Thursday, May 5, 2011

Technology Lesson: How To Buy A New Phone

I was asked last month if I could write a lesson about buying cellphones. I'm on my second phone with this plan—a plan I share with my parents (it's cost effective and I get to keep my old area code* )—and it's the only phone I have picked out on my own. I've been happy with my phone since I bought it in 2008 and hope to never replace it, so I turned to my mother, who upgrades every two years, and my sister, who was once plagued with phone troubles. Both have plenty of experience.

I interviewed both (over the phone!) and these are the tips I picked up from them:
  • Decide what you want in a phone before you look or buy. If you text a lot, you won't need a keyboard. This will eliminate many of your options. If you do text a lot, you might want to consider getting a phone with a QWERTY keyboard.

    Likewise, if you want a phone with a lot of features, or plan on buying or keeping a data plan, a smart phone might be right for you.
  • Not all phones take videos and photos. Many phones with cameras do not take videos. Consider whether or not this is important to you. (And realize that not all cameras are good quality!)
  • Read the reviews for the phones that interest you. Check your carrier's Web site for reviews. (I would recommend reading reviews online before looking at the phone in the store. -K) Check reviews from tech Web sites, the manufacturer, and Consumer Reports. (Most of the phones reviewed are smartphones.)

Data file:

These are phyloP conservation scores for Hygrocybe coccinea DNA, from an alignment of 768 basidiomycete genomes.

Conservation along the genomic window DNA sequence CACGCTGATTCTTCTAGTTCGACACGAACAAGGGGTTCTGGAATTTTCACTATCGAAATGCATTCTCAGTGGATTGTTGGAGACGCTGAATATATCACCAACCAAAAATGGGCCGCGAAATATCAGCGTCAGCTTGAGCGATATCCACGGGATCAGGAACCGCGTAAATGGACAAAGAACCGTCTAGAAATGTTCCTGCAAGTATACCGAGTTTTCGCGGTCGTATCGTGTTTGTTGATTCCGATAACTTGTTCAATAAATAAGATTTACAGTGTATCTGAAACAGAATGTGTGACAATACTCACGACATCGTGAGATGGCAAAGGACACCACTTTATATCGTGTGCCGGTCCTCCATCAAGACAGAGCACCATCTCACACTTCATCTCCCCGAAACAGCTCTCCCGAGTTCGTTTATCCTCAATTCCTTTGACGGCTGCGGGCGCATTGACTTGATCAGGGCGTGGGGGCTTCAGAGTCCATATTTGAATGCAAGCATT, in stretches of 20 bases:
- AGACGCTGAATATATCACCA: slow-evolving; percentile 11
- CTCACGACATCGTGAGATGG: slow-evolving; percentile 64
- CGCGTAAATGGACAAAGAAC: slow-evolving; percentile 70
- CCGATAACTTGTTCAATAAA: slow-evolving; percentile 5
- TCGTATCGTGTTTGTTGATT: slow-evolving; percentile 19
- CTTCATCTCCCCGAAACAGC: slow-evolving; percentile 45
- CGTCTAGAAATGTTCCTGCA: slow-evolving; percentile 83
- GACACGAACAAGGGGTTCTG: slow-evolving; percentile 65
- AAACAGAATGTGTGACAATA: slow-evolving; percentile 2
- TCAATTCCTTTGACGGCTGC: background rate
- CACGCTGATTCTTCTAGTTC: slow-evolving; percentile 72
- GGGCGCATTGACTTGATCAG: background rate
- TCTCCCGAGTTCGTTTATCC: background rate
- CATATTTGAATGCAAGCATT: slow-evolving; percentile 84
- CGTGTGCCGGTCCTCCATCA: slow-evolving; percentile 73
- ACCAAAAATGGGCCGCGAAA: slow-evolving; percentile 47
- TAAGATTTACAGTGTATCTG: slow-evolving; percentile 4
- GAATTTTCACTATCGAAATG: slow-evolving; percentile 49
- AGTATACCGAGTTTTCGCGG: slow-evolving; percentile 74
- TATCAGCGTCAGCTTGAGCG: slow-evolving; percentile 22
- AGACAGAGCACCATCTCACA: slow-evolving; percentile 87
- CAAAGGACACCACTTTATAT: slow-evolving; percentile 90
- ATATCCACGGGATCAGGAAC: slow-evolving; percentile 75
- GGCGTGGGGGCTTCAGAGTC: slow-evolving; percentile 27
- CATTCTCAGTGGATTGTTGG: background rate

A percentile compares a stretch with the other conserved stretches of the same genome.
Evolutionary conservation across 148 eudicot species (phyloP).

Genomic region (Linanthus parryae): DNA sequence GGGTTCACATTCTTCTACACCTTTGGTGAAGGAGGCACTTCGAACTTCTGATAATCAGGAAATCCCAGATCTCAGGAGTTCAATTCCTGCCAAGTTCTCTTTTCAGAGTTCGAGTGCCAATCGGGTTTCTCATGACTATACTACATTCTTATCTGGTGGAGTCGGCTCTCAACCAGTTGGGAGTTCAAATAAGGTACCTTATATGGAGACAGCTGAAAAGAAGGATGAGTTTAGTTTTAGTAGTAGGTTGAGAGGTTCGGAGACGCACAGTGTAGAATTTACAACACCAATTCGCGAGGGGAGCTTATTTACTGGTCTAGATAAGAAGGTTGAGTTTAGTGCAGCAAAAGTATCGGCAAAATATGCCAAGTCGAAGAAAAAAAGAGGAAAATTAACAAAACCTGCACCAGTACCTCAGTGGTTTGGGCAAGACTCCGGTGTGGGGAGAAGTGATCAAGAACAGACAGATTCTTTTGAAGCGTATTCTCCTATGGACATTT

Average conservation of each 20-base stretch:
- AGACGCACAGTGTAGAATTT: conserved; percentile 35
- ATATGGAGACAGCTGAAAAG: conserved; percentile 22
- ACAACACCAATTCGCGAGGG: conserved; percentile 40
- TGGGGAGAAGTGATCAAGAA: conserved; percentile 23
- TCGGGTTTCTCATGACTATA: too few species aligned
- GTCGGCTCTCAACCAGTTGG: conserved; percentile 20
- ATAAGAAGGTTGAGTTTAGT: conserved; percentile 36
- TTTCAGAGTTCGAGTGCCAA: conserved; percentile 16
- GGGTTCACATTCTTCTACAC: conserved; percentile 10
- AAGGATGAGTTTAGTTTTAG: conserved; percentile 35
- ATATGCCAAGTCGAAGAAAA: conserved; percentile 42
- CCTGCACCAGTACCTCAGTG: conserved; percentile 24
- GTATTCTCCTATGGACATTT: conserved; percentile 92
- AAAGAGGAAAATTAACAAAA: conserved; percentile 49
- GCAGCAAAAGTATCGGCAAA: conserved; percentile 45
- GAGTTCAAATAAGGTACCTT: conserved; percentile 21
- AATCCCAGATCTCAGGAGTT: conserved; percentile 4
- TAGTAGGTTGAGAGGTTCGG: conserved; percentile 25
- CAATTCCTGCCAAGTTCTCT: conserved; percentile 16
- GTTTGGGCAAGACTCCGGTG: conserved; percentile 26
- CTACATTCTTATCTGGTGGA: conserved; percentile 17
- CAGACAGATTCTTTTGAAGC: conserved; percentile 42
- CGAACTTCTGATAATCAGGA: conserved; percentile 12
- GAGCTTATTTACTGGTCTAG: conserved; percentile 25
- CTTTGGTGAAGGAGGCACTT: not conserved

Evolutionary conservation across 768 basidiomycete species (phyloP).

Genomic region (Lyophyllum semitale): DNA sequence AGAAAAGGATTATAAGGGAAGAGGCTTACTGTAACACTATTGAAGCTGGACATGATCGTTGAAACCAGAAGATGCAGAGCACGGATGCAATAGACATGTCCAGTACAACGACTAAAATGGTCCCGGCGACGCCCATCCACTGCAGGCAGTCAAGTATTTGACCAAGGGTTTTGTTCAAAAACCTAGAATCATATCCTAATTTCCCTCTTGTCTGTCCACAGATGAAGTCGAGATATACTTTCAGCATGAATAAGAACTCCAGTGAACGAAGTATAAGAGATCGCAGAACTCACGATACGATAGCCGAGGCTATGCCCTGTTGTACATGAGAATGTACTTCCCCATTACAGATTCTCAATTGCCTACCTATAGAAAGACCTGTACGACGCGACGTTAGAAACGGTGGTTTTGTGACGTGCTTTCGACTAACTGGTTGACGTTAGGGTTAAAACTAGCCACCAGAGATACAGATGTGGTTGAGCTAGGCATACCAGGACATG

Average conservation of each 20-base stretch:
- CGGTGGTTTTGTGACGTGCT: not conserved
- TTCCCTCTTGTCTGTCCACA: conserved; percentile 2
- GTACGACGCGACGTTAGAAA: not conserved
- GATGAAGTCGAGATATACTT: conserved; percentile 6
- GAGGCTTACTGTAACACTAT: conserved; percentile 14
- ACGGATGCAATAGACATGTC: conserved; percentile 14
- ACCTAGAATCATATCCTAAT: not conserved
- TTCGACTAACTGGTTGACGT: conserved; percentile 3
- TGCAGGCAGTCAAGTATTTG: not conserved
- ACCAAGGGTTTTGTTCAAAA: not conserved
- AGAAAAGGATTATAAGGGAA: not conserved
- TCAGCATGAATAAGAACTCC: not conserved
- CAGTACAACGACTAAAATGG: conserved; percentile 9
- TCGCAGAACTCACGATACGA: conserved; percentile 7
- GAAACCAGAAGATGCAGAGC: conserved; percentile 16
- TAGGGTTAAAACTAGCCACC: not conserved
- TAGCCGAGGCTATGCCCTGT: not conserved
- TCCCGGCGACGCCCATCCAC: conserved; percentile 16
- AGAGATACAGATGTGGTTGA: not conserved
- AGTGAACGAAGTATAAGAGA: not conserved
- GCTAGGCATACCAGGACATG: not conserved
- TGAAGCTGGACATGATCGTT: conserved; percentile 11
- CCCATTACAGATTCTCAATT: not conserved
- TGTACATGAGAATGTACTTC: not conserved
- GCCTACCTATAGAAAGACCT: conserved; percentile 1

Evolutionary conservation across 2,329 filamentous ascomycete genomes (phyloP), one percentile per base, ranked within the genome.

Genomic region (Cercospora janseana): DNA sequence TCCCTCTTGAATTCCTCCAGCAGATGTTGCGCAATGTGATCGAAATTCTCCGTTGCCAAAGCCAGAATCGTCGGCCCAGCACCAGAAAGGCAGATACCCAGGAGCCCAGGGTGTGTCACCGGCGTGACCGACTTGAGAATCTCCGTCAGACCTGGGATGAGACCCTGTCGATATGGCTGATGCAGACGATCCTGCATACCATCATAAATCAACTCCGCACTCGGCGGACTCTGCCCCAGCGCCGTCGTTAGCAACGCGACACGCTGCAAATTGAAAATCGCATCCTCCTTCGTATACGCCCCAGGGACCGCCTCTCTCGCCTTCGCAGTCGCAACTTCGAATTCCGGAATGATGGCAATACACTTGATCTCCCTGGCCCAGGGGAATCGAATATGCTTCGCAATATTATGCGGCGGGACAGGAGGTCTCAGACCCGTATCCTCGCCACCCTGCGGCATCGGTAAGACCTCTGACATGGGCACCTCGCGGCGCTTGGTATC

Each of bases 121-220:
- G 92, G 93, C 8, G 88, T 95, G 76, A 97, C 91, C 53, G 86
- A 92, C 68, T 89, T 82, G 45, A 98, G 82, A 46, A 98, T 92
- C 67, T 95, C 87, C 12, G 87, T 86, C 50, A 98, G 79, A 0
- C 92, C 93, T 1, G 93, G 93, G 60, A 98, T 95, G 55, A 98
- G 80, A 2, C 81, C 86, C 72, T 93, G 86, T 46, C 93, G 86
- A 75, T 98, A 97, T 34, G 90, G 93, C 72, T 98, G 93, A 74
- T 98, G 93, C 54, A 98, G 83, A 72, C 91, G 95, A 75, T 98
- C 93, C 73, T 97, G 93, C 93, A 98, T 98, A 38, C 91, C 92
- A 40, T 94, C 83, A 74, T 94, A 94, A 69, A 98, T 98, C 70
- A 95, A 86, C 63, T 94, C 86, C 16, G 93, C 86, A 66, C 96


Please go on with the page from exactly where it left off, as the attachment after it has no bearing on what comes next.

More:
• Most carriers will upgrade for free. (And give you a discount on phones that are not free.) Log-in to your account online to see which phones are free. If you can't find out online, or you want to talk to a live person, call the toll free number for your carrier and see which models are free. Find out what kind of additional deals might be available.
  • Most of these phones are not smartphones. Most will not include keyboards.
  • Consider the size of the phone versus your pocket. (Perhaps you are awesome like my mom and my friend Erin, and live life without a purse! -K
  • Bring your old phone with you to the store--or measure it--to compare with your new phone. Check reviews online--clarity of sound and volume control are important.
  • Manuals don't come with phones anymore. Ask for a manual. Usually you need to contact the manufacturer of your phone.
  • Ringtones do not transfer from one phone to another. (You might want to get your ringtone for free online instead. -K)
  • There's a $10 fee to transfer contacts, but my Grandpa never pays. He says, "I'm old, can you do this for me?" Verizon obliges and does not pay him. (He is 89 and lives in North Dakota.) If you ask nicely, and are not 25, you might not have to pay either. (I like transferring manually, because I can clean out my phone. -K)
*I guess the law would allow me to keep my old number. It's an old habit.

Additional Resources:
Three phone tips for antisocial people like me that hate phones, Lifehacker
How to Buy a Cell Phone, PCWorld
Buying a new cell phone, and your questions answered, Cnet

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